Proteas: AB creates and ‘solves’ problem

2016-09-27 19:20
AB de Villiers (Getty Images)

Cape Town – It would be blisteringly obvious to say that by losing the services of AB de Villiers, South Africa have been struck a savage blow for their successive major summer assignments at one-day international and Test level against old foes Australia.

So, er, there … I duly stated it anyway.

De Villiers would have been captain for both the imminent five-game ODI series on our soil, and then the November away three-Test roster, where the Proteas will be bidding for a fairy-tale third triumph in a row Down Under.

But the feared confirmation from Cricket South Africa on Tuesday that he requires elbow surgery, which will side-line him for international purposes at least until the arrival of Sri Lanka in the middle portion of the season, means the national side sacrifice their most blazing stroke-player – ranked first on the planet in ODIs and sixth in the Test landscape – for both heavyweight challenges.

At a time when they are still gradually adjusting to a dressing room without steely scrappers like Jacques Kallis, Graeme Smith, Alviro Petersen and Mark Boucher, giving up De Villiers for the glamour Test series, in particular, undoubtedly lessens the likelihood of the regrouping Proteas repeating their conquests in Oz of 2008/09 and 2012/13.

It will also ignite fresh, rueful debate about the taxing demands of the general global treadmill – country or franchise -- in all formats, with the 32-year-old De Villiers clearly having reached a point where physical over-use has taken a cruelly untimely toll on him and the country he represents.

Why wouldn’t the Proteas feel that crucial bit more vulnerable and short of a heavy weapon against Oz, when De Villiers sports well over 8,000 runs in both Tests and ODIs and at averages in each case of well over 50?

He has five centuries from 20 Tests against the Aussies, either home or away, and certainly played his fulsome part in both triumphs on their shores under the prior leadership of Smith.

In the last one, he crucially ended an unusually mediocre personal trot statistically in the second innings of the decisive third and final encounter at Perth, bludgeoning 169 in a total of 569 that really knocked the stuffing out of the hosts.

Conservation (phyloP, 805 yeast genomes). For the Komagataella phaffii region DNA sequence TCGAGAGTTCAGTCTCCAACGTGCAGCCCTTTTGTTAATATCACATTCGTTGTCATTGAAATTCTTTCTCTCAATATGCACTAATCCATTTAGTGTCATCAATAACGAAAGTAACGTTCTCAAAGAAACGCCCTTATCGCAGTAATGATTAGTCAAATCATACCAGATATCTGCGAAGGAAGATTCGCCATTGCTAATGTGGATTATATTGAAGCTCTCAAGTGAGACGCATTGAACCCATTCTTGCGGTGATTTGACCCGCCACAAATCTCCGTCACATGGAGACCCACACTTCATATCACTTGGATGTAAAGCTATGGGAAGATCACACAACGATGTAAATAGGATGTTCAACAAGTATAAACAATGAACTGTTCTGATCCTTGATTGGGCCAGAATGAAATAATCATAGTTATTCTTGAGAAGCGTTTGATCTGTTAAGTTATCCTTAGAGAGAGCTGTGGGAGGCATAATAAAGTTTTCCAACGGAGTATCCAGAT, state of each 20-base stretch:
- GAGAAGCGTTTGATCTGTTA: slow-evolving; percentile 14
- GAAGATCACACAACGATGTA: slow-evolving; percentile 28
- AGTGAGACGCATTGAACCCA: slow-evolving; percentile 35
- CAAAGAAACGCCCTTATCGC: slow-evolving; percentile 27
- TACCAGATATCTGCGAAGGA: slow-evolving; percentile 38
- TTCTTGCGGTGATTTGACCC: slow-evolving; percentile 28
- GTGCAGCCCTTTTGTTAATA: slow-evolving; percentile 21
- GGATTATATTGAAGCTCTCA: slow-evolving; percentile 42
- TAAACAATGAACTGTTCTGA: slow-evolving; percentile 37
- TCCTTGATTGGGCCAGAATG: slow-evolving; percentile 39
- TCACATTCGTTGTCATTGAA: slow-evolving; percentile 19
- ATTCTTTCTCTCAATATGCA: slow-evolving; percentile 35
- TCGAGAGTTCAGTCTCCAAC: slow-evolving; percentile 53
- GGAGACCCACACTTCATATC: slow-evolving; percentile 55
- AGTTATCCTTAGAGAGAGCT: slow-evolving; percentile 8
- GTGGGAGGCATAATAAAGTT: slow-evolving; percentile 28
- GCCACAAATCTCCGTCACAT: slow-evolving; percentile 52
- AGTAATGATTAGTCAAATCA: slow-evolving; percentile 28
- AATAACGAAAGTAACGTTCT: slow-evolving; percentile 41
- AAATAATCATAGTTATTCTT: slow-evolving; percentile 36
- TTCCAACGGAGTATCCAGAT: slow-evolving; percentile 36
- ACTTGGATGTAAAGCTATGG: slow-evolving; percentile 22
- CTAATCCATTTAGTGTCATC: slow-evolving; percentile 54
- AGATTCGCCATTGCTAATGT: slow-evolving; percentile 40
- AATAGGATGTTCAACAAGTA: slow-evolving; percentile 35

But he had also, in a famous rear-guard draw at Adelaide one Test earlier, defied his attack-minded instincts to face 220 balls for a key innings of 33 at a strike rate of a freakishly miserly – for him -- 15.

Those are the qualities and wisdom that the Proteas will now be without for the next few weeks against their toughest southern hemisphere foes.

It matters rather less, in truth, in the ODI series which does not possess special relevance or gravitas (the Aussies have left some incisive bowlers at home, for instance) especially as it is held nowhere near the lead-up to another World Cup yet.

Of course De Villiers would have put a few welcome extra bums on local seats over the next couple of weeks, but most of the venues should be reasonably near capacities anyway.

His Test absence is the rather more “big deal” matter, even if Faf du Plessis shapes as an obvious and quite assuring tour captaincy replacement; De Villiers will also miss out on the Proteas’ maiden experience of a floodlit Test in Adelaide.

But his withdrawal does, inadvertently, help settle one burning issue already occupying plenty of minds in the lead-up to that series: which of several compelling batsmen would have been odd man out in the likely seven-strong line-up (a recent SA norm) in that department for the first clash at the WACA?

Both De Villiers and regular opener Dean Elgar missed out through injury on helping the Proteas impressively secure a short series against New Zealand at Centurion a few weeks ago, and were expected back for the Aussie trip.

That would have forced some tricky calls on who to omit, but the top seven now shapes up (assuming Elgar is fighting fit) as: Cook, Elgar, Amla, Du Plessis (capt), Duminy, Bavuma, De Kock. Stiaan van Zyl would probably be the next-off-rank batting customer on tour.

De Villiers leaves a gaping, mortifying hole, for sure. Yet that is also no list, minus him, to spark especially pronounced sleepless nights for South African fans, either …

*Follow our chief writer on Twitter: @RobHouwing


Read more on:    proteas  |  ab de villiers  |  cricket


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